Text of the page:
- The Washington Times - Wednesday, November 20, 2019

DENVER | Former Colorado Gov. John Hickenlooper’s downhill coast to the Democratic Senate nomination may have just hit a mogul.

Two young but influential progressive-activist groups — Sunrise Movement and Indivisible Colorado — this week endorsed former House Speaker Andrew Romanoff, who has emerged as the left’s choice to challenge the Democratic establishment’s support for Mr. Hickenlooper.

“Andrew Romanoff has made the #GreenNewDeal the centerpiece of his campaign. We’re all in to win,” tweeted Sunrise Colorado.


TOP STORIES
Another dud in the string of bombshells
Steve Bannon called Nancy Pelosi an 'assassin' for challenging Trump at White House event: Report
Trump issues new rule ensuring prayer in schools is protected


Filmmaker Josh Fox, director of the anti-fracking documentary “Gasland,” also threw his support behind Mr. Romanoff, tweeting that Colorado had been “#fracked to hell and betrayed by pro-oil ‘moderate’ Democrats over and over.”

“Hopefully Romanoff can bring a fighting chance to the Colorado Climate and anti-fracking movement!” Mr. Fox tweeted.



Analysts have long predicted that the left would present the biggest threat to the Senate chances of Mr. Hickenlooper, a staunch supporter of Colorado’s oil-and-gas industry and a former geologist who once drank fracking fluid to prove its safety.

The two-term ex-governor has led in the polls since dropping out of the 2020 Democratic presidential primary in September and entering the crowded Senate race a week later, despite insisting previously that he wasn’t “cut out to be a senator.”

Most of the Democratic competition is running to Mr. Hickenlooper’s left, but Mr. Romanoff enjoys the highest name recognition, thanks to his years in the state legislature and high-profile but unsuccessful bids against Sen. Michael Bennet in 2010 and then-Rep. Mike Coffman in 2014.

Mr. Romanoff alone “has the polling, name recognition, online reach, experience and funding necessary to build a grassroots movement to defeat John Hickenlooper and Cory Gardner,” Sunrise Movement’s Michelle Weindling told Colorado Public Radio.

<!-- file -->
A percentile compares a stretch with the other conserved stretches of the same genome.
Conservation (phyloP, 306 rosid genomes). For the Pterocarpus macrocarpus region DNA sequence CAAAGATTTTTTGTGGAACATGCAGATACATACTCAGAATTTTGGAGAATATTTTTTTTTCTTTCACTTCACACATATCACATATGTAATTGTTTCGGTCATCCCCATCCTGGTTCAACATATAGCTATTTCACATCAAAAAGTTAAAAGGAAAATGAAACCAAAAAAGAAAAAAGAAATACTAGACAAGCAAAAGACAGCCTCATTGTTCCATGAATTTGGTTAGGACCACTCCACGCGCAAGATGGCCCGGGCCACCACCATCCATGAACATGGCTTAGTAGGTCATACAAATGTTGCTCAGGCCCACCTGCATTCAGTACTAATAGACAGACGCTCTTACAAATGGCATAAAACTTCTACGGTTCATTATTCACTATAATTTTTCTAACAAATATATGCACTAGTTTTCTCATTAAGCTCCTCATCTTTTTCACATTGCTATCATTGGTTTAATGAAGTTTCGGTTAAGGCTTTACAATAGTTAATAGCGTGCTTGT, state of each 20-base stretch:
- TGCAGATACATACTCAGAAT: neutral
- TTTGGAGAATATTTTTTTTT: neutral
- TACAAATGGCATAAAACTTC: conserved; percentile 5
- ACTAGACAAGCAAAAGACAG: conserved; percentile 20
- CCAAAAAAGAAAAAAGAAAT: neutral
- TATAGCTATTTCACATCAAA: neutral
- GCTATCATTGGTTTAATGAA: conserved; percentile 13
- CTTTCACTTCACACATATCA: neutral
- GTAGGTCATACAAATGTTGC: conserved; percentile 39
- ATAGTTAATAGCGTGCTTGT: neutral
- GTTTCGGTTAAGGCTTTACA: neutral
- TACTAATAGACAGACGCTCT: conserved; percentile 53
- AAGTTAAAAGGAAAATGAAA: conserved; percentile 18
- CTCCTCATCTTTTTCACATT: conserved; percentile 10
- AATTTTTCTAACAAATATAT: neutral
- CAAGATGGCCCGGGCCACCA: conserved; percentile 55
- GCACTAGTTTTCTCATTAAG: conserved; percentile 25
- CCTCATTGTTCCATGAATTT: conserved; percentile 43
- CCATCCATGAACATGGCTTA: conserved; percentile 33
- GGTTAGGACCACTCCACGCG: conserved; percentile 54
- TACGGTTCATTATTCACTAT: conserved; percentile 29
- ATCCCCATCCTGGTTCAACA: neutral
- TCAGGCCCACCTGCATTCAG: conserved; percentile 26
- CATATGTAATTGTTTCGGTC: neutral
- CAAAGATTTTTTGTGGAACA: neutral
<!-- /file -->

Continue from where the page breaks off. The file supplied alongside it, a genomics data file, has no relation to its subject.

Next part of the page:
Indeed, the tension between the left and Mr. Hickenlooper is so palpable that he skipped a climate forum last month in Colorado Springs, citing a scheduling conflict. At the event, an activist dressed up as a chicken named “Chickenlooper” and protesters chanted, “Where’s Hick?”

Mr. Hickenlooper has the support of the Democratic Senatorial Campaign Committee, but Republican political analyst Dick Wadhams said that Mr. Romanoff, who backs left-wing priorities like the Green New Deal and Medicare for All, has a chance to unify the left.

“I think there’s every potential for Andrew Romanoff to put together a real campaign against Hickenlooper,” Mr. Wadhams said. “If it becomes a de facto one-on-one race, I don’t know that he can win, but he can sure do some damage to Hickenlooper.”

While Mr. Hickenlooper has won statewide twice, the only candidate in the race to do so, Mr. Wadhams said he also had benefited from a “free ride” from the press in those campaigns, which probably won’t be the case in 2020.

Last week, Mr. Hickenlooper took a beating in the media when he told KUSA’s Kyle Clark that “you guys should be protecting me,” referring to the media, on an ethics complaint filed over flights paid for by private interests in 2018, his last year as governor.

“It’s not so much the ideological attacks that are going to be harmful to Hickenlooper, it’s going to be his inability to deal with those attacks,” Mr. Wadhams said. “He’s not going to handle this very well, and that’s why I think Cory Gardner is going to be a much better candidate against him than people think, because Cory knows the drill. But Hickenlooper doesn’t.”

Sign up for Daily Newsletters

Manage Newsletters

Copyright © 2020 The Washington Times, LLC. Click here for reprint permission.

Please read our comment policy before commenting.

 

Click to Read More and View Comments

Click to Hide